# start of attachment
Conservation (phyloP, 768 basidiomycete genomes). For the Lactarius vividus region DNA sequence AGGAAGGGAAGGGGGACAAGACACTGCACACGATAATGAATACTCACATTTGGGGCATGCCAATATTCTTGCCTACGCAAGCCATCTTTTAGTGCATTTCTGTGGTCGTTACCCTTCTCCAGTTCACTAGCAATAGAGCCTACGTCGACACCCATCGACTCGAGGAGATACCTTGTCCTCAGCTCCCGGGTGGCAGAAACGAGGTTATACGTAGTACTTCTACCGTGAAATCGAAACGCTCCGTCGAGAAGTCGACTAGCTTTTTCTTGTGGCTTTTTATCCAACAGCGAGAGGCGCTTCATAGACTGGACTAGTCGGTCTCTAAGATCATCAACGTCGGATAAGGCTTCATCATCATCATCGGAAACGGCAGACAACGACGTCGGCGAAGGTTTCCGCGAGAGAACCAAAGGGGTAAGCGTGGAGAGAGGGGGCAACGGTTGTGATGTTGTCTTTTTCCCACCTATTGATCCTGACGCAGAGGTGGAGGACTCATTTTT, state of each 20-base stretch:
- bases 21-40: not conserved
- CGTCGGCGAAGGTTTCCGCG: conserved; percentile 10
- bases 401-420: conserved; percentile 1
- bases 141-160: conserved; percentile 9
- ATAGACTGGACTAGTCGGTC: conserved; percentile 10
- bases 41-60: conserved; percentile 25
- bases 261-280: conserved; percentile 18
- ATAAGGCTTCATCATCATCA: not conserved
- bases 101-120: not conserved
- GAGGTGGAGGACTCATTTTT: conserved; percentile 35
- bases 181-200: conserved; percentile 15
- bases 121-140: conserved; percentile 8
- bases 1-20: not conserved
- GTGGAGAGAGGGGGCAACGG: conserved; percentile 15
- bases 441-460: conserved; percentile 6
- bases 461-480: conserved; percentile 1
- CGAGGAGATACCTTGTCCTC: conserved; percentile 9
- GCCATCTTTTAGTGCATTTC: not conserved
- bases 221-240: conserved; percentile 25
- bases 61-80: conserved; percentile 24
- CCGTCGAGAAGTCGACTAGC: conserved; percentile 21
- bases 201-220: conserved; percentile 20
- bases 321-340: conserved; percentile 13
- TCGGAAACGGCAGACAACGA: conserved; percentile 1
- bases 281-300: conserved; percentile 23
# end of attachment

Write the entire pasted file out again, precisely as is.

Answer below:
Conservation (phyloP, 768 basidiomycete genomes). For the Lactarius vividus region DNA sequence AGGAAGGGAAGGGGGACAAGACACTGCACACGATAATGAATACTCACATTTGGGGCATGCCAATATTCTTGCCTACGCAAGCCATCTTTTAGTGCATTTCTGTGGTCGTTACCCTTCTCCAGTTCACTAGCAATAGAGCCTACGTCGACACCCATCGACTCGAGGAGATACCTTGTCCTCAGCTCCCGGGTGGCAGAAACGAGGTTATACGTAGTACTTCTACCGTGAAATCGAAACGCTCCGTCGAGAAGTCGACTAGCTTTTTCTTGTGGCTTTTTATCCAACAGCGAGAGGCGCTTCATAGACTGGACTAGTCGGTCTCTAAGATCATCAACGTCGGATAAGGCTTCATCATCATCATCGGAAACGGCAGACAACGACGTCGGCGAAGGTTTCCGCGAGAGAACCAAAGGGGTAAGCGTGGAGAGAGGGGGCAACGGTTGTGATGTTGTCTTTTTCCCACCTATTGATCCTGACGCAGAGGTGGAGGACTCATTTTT, state of each 20-base stretch:
- bases 21-40: not conserved
- CGTCGGCGAAGGTTTCCGCG: conserved; percentile 10
- bases 401-420: conserved; percentile 1
- bases 141-160: conserved; percentile 9
- ATAGACTGGACTAGTCGGTC: conserved; percentile 10
- bases 41-60: conserved; percentile 25
- bases 261-280: conserved; percentile 18
- ATAAGGCTTCATCATCATCA: not conserved
- bases 101-120: not conserved
- GAGGTGGAGGACTCATTTTT: conserved; percentile 35
- bases 181-200: conserved; percentile 15
- bases 121-140: conserved; percentile 8
- bases 1-20: not conserved
- GTGGAGAGAGGGGGCAACGG: conserved; percentile 15
- bases 441-460: conserved; percentile 6
- bases 461-480: conserved; percentile 1
- CGAGGAGATACCTTGTCCTC: conserved; percentile 9
- GCCATCTTTTAGTGCATTTC: not conserved
- bases 221-240: conserved; percentile 25
- bases 61-80: conserved; percentile 24
- CCGTCGAGAAGTCGACTAGC: conserved; percentile 21
- bases 201-220: conserved; percentile 20
- bases 321-340: conserved; percentile 13
- TCGGAAACGGCAGACAACGA: conserved; percentile 1
- bases 281-300: conserved; percentile 23